By Suzanne Ripley

How do families choose a primary health care provider or pediatrician for their child? Specifically, how do families with a child who may have a disability and/or special health care need choose a doctor? How do families work with their pediatrician for the maximum benefit of their child, to locate appropriate specialists, correctly assess their child's needs, and work with the education system? These are questions many families ask. This paper will explore these questions and discuss some possible answers.

Q: How Do Families Choose a Doctor for their Child?

A: Choice of a doctor may vary depending on the size town you live in, whether you live in a rural area, whether you use a private doctor, health maintenance organization, group health organization, public health center, Indian Health Service, or clinic.

You may live in an area where there aren't many doctors to choose from. In such a situation, the primary care physician may be located in another town and serve as a specialist with whom you consult by phone and to whom reports can be mailed. This doctor can advise the family as well as the local pediatrician on evaluations, medications, and other specialists. Families may see their local pediatrician for all routine baby and child health needs but work in a team type situation with the primary care physician who may be a specialist with the University Affiliated Facility, at the state university medical school or at another major hospital either in the state or in another state. For children with rare syndromes or unique medical needs, a specialist may be located quite a distance from the family but still be actively involved in decision making.

The first step in obtaining medical assistance should be the identification and selection of a primary health care provider. This sounds simple enough; yet, an article in Pediatrics, "First Step in Obtaining Child Health Care: Selecting a Physician," (Hickson, Steward, Altemeier, & Perrin, 1988) indicates that parents included in the study did not spend much time or energy selecting a doctor. According to its authors, this study is the first to evaluate the process of physician selection for children. The parents were asked how they selected their child's doctor and what factors were important in their decisions. Fifty-three percent of the families surveyed considered only two or three physicians in their decision; 34% considered only one. They also indicated that an average of only 1.2 sources of information were used in identifying and evaluating potential doctors. The sources most commonly used were talking to a neighbor or friend (44%) and discussing choices with another doctor (21%). Decisions were based primarily on one of three characteristics: communication skills (willingness to share decision making, warmth, concern), accessibility (return calls quickly, quick appointments), and quality of practice as determined by recommendations from friends and family.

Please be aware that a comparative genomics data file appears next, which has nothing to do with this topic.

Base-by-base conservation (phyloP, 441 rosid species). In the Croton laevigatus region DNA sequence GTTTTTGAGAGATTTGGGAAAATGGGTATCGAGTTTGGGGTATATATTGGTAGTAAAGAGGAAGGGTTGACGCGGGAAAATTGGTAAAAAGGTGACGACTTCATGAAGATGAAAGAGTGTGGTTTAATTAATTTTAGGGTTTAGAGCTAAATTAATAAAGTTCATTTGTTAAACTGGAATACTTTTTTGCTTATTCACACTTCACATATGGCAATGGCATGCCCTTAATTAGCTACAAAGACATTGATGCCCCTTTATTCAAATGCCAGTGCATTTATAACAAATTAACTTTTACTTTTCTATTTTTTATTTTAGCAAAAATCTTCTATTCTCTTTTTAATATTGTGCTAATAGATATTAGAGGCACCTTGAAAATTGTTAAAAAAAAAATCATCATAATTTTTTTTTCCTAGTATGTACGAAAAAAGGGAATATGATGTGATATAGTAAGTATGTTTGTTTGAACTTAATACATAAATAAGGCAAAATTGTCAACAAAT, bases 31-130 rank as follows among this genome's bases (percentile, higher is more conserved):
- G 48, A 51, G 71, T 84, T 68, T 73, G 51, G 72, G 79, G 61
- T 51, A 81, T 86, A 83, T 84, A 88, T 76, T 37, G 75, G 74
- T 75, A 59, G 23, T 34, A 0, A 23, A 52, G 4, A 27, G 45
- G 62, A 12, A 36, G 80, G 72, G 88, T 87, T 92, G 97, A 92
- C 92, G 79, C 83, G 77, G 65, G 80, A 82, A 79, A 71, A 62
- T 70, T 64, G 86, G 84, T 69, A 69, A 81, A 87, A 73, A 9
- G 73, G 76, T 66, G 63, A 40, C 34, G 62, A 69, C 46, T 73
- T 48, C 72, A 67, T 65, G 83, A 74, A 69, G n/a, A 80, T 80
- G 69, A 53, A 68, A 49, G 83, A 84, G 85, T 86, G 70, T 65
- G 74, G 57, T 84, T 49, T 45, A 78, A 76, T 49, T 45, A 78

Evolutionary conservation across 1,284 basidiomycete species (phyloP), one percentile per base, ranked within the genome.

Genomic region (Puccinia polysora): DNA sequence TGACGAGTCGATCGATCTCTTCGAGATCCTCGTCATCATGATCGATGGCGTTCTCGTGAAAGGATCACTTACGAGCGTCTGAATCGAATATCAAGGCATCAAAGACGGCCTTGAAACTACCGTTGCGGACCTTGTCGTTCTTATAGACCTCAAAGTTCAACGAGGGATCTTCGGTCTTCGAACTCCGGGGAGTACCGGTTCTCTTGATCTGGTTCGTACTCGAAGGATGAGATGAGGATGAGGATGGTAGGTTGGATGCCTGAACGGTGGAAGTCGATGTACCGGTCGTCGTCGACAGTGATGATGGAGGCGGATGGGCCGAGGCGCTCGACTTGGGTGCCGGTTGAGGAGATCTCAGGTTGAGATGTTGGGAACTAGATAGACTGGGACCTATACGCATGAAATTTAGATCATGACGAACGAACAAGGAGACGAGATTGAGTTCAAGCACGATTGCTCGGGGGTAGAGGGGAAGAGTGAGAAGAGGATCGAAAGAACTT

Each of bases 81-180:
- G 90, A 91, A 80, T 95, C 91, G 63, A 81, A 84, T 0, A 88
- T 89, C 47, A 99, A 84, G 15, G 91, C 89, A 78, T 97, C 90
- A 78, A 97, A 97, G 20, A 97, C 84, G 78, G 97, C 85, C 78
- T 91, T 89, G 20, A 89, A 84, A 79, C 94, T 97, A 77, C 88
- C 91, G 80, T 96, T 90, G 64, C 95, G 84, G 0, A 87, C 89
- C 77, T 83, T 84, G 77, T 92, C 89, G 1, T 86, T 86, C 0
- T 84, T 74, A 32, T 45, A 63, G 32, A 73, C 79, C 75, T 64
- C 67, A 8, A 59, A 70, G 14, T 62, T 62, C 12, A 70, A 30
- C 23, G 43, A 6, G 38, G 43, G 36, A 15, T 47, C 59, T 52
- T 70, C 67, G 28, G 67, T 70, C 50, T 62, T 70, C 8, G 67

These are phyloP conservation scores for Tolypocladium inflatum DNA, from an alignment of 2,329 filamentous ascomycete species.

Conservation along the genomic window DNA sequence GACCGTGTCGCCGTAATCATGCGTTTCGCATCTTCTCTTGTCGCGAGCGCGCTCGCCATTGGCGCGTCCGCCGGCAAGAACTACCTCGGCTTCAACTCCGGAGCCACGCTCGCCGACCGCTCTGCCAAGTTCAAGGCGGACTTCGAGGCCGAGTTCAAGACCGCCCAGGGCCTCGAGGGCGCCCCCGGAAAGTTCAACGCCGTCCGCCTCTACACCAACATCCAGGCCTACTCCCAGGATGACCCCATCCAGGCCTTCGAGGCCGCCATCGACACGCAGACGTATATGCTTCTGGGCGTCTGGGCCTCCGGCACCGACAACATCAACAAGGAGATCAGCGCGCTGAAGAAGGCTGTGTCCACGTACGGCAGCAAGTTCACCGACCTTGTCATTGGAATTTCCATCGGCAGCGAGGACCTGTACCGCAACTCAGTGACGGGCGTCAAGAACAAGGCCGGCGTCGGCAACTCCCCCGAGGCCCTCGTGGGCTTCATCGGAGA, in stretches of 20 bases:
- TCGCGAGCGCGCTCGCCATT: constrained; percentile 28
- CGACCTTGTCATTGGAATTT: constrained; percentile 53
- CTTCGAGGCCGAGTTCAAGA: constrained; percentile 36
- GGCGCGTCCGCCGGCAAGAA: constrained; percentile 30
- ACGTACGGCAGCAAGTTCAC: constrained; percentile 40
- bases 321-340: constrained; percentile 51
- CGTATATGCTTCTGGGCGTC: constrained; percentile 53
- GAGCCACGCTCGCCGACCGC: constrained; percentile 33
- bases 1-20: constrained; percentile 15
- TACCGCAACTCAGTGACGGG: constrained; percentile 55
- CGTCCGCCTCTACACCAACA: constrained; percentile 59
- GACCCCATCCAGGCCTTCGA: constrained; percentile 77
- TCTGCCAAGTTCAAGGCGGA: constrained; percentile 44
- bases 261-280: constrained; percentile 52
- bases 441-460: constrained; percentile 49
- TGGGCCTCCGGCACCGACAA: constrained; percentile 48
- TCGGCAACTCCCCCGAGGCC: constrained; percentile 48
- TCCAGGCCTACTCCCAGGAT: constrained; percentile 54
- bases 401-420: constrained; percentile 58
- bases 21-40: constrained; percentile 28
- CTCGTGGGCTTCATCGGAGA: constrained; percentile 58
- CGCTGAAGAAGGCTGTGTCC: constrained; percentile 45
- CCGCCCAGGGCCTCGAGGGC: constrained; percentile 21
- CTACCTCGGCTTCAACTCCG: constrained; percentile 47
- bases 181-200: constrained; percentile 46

Q: Are Families Satisfied With the Doctor They've Chosen?

A: Parents surveyed in this study also were asked why their families changed pediatricians. The most frequently stated reason for changing doctors was the family's perception that the doctor was not managing a specific illness adequately. The second most frequently stated reason was that parents believed their child's doctor or office staff was rude or unconcerned. Third was that they objected to their physician's lack of interest in their child's behavior. The fact that more than 40% of parents who were dissatisfied with pediatricians expressed this complaint reinforces the notion that parents are concerned about psychosocial health, or that perhaps psychosocial health is not addressed adequately in our health system.

Q: What About the Child Who Has a Disability?

A: All families have unique needs. The above study was conducted with families whose children were not identified as having any type of disability. For the child who may have chronic health problems, developmental disabilities, behavioral difficulties or physical disabilities the choice of a primary care doctor must be made with care and thought. The number of parents who were dissatisfied with their pediatrician's lack of interest in their child's behavior, coupled with parents who believed their child's doctor or office staff was insensitive or unconcerned, substantiate the need for extra thought and planning.

Relating to a child whose needs are distinct or unaccommodating can be difficult. Yet, a child needs to be able to communicate with his doctor as well as develop trust and rapport with him. In addition, the child should be comfortable with his medical needs and care. Even young children need to be able to talk with their doctor. Older children and teenagers need to have more involvement in their medical decisions and concerns, and need to feel comfortable talking openly with a physician who understands them. Therefore, it is imperative that the doctor you select manage a two-way communication with the child, accept the child's unique behaviors and disability, look past such impediments, and treat the child with the same concern shown for other children.

Note: This publication is approximately
12 pages long when printed
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